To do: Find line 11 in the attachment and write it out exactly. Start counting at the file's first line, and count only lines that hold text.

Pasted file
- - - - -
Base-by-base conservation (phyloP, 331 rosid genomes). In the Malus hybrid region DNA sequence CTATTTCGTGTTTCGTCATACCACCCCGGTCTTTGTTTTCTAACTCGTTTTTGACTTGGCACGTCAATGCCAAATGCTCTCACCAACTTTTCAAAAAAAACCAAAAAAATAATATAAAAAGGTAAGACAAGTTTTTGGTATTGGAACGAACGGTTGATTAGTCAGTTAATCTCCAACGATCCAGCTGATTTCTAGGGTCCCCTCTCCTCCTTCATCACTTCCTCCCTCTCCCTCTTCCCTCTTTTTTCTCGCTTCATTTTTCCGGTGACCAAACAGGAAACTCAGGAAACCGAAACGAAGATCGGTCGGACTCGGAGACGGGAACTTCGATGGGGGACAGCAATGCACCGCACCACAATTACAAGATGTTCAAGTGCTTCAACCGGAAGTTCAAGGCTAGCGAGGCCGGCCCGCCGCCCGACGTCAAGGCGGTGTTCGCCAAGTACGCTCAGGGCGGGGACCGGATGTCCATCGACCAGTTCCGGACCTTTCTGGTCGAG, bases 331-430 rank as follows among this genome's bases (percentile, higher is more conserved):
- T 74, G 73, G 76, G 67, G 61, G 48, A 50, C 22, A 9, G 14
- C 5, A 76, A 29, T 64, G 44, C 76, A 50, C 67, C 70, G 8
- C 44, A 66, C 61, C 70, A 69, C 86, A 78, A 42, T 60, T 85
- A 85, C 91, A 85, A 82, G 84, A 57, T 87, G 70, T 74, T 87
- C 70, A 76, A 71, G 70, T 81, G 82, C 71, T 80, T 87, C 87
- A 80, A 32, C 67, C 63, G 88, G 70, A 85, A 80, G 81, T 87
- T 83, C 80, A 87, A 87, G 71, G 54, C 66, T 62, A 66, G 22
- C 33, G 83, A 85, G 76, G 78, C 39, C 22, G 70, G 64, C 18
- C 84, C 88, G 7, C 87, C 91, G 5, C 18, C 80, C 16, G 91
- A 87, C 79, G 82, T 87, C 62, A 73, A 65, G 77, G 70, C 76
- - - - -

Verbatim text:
- A 87, C 79, G 82, T 87, C 62, A 73, A 65, G 77, G 70, C 76